Parenting Pep Talk: Getting Along With Your College Kids Over The Summer

Dr. Jaime Black
Dr. Jaime Black

The first summer home after freshman year can be exciting and fun but also challenging for both parents and college kids. Your child has spent the past year in a relatively unstructured environment with few rules. As long as grades are kept up, parents might have little insight into their college kid’s actual behaviors. It can be startling to realize that your child, who likely considers herself an adult, has developed new habits such as staying out until 4 a.m. and sleeping until 1p.m. Should parents force their children back into the pre-established family structure or should they allow their children to continue living as they have during the past year? Tackling these issues often causes fights, tension, and resentment and can prevent you and your child from enjoying the time you have together.

Dr. Gail Saltz, psychiatrist with New York Presbyterian Hospital and a regular contributor to “Today” offers five tips on how to avoid blowouts with your college kid.

  1. Negotiate conflicts early. Curfews, money use, Internet use, and household responsibilities are common sources of tension. Think ahead about what you expect from your child and have a discussion about it. Decide if he needs to get a job, for example, to pay for nights out with friends. If he has been living in a dorm, he is likely used to having friends come and go at all hours of the day and night. Discuss what is appropriate for your household. The earlier you establish the rules, the better.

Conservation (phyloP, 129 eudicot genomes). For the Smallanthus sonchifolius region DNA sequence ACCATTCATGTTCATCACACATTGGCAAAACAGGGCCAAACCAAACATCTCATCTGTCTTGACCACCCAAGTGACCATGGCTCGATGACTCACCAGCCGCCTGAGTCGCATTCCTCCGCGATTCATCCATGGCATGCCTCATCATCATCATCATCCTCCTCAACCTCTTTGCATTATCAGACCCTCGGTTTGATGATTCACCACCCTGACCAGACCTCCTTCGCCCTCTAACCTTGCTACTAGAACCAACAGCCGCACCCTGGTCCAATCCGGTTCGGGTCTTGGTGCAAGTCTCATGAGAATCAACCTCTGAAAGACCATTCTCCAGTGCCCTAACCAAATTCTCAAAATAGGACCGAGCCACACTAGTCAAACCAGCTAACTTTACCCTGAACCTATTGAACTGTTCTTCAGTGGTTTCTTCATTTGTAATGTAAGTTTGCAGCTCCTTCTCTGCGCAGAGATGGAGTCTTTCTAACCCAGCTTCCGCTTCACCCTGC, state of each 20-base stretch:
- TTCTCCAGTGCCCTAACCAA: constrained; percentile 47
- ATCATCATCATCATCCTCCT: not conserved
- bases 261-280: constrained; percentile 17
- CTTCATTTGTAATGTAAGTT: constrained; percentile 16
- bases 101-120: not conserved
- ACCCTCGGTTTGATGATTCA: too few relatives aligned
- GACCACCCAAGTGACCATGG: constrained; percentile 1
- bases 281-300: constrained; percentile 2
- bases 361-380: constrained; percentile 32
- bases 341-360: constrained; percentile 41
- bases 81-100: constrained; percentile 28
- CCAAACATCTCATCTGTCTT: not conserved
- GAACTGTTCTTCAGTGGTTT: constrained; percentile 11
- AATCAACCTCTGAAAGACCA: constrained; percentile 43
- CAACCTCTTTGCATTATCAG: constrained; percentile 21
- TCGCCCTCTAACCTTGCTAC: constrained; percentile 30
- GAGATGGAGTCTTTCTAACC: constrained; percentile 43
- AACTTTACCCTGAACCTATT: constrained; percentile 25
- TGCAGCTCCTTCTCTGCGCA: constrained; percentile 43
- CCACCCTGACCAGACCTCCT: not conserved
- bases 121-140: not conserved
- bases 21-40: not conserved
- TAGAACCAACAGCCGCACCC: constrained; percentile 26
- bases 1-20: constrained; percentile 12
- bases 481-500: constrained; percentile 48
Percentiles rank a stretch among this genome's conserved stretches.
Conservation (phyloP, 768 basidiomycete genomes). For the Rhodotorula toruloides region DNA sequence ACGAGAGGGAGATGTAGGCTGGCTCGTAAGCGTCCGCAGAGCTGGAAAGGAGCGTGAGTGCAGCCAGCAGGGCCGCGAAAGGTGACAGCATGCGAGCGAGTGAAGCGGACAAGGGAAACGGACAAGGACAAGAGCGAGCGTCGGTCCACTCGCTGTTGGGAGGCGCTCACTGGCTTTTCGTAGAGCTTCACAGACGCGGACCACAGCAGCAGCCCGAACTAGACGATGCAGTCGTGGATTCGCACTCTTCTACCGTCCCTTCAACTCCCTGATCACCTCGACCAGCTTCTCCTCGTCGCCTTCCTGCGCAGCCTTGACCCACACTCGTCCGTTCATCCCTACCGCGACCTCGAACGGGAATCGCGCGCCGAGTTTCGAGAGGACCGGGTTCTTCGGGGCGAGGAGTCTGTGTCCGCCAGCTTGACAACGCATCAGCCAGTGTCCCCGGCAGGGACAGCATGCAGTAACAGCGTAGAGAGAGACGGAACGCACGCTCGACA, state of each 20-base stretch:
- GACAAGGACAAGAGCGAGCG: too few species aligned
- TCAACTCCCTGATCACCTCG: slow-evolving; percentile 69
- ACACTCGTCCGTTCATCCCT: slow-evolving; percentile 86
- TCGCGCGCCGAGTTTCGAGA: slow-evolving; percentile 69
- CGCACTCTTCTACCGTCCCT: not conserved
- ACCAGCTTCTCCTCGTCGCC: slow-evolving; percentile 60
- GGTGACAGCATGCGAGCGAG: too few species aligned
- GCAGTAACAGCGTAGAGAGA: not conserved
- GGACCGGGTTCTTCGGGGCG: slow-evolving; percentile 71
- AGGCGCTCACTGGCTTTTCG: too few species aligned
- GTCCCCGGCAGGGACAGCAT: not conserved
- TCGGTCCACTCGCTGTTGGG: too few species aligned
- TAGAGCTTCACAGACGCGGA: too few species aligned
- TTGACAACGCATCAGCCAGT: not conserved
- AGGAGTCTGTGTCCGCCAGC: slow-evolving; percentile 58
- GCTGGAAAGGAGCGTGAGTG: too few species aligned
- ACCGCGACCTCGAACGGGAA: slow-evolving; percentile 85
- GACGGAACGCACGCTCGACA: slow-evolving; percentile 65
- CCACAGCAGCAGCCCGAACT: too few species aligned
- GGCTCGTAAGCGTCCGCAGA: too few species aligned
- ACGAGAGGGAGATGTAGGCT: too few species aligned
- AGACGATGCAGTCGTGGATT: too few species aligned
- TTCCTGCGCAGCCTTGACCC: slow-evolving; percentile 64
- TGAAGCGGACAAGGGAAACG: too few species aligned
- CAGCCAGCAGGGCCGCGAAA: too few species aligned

2. Be flexible. Compromise with your child when it comes to establishing the rules. If you force your children to adhere to the same rules they had in high school they are likely to resent you and avoid coming home. They have managed to care for themselves independently for the past year, and they should be allowed some freedom. You will battle endlessly if you insist on an early curfew when their friends are allowed to stay out late, but you can probably agree that your children have to tell you where they are and what time they will be home.
  3. Encourage an adult-to-adult relationship. Your college kid is an emerging adult with his own ideas and opinions. Listen to what he has to say and respond with respect. After all, they are sent to college to learn to become independent thinkers! Developing this kind of relationship will be gratifying to both you and your children.
  4. Accept them. Some parents are surprised by their children’s appearance when they return home from college. Clothes and hair, for example, might be different from when you last saw them. College kids tend to experiment with different personas until they discover who they really are. Preserve your relationship by allowing this process to unfold without judgment. They will be less likely to make drastic and permanent changes if the small ones are accepted.
  5. Show them you want them home. If the summer is filled with arguing and nagging, your children will avoid coming home. Allow them to spend time with their friends and to do what they want within reason, but also ask them to reserve some time to spend with you.   Make them feel welcome and wanted. These summers could be the last they spend living with you.

Dr. Jaime Black is a licensed psychologist practicing in Westchester and New York City. In addition to providing general mental health services, Jaime works with individuals of all ages on the autism spectrum, doing psychotherapy, conducting evaluations, and facilitating social skills groups. Visit www.spectrumservicesnyc.com, e-mail JaimeBlackPsyD@gmail.com or call (914)712-8208.

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